In its second debut for the day, Aston Martin has released the first two official images of its upcoming Rapide which was first previewed at the 2006 Detroit auto show.
The Rapide proves that the four-door coupe genre is no oxymoron, seamlessly blending the iconic styling of Aston Martin with ample room for four passengers.
Previous attempts by Porsche and Lamborghini to create a similar proportioned vehicle have produced mixed results, once again proving the versatility of Aston Martin design.
The wheelbase has been extended by 25cm making its overall length roughly the same as most benchmark luxury sedans such as the Mercedes-Benz S-Class.
Despite its swooping coupe silhouette, the Rapide is just over six centimeters taller than a DB9, ensuring balanced styling and practical rear headroom.
While the rear seats are specified for ‘smaller adults’, two individual bucket seats on either side of the transmission tunnel are more than suitable for children, making the Rapide a justifiable prospect for small families with a rather healthy budget.
The rear doors have been hinged with a swan-neck design similar to the front doors, but open to a much wider angle to improve accessibility to the rear seats, with rear leg room improved by relocating the electric motors for the front passenger seats.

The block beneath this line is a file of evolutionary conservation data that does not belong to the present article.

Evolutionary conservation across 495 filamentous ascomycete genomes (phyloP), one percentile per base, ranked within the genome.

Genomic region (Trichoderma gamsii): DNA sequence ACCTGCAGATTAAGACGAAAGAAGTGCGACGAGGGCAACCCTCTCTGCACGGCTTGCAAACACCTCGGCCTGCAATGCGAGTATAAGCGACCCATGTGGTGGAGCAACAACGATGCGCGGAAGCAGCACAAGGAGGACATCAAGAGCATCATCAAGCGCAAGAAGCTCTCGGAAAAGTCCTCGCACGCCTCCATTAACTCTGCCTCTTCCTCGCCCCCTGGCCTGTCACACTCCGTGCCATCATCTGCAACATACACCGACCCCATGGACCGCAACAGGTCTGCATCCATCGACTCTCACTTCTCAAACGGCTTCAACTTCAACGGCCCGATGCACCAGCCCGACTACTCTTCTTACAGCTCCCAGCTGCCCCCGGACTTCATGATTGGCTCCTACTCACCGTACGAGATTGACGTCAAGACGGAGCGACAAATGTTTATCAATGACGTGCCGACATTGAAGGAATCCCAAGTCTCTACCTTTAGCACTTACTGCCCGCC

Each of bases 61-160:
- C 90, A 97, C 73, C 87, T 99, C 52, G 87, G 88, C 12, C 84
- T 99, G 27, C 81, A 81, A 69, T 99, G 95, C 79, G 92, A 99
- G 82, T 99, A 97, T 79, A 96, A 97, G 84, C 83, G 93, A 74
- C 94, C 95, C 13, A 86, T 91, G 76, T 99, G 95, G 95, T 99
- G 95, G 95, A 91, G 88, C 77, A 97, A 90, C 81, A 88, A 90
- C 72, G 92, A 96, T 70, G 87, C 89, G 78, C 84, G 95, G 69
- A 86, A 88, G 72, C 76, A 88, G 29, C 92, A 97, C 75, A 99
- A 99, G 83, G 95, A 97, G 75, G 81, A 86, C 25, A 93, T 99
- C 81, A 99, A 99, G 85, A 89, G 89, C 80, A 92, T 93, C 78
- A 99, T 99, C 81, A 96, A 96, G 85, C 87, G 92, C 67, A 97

The production model is near identical to the original concept, with only a few subtle differences recognizable from these images such as the deleted side air intakes and the addition of a side crease, matching the new generation V8 Vantage.
Powering the Rapide is a slightly more powerful version of the DB9’s 6.0-litre V12 engine, mated to a six-speed ZF automatic transmission with Aston's Touchtronic control.
The Rapide is a portly 130kg heavier than its two-door sibling which is sure to blunt its performance somewhat, reaching 100km/h in around 4.6 seconds from a standing start and on to a top speed of more than 290km/h.
It is unclear where the Aston Martin Rapide will make its official public debut, with speculation suggesting either the Frankfurt motor show in September or the Los Angeles auto show a few months later.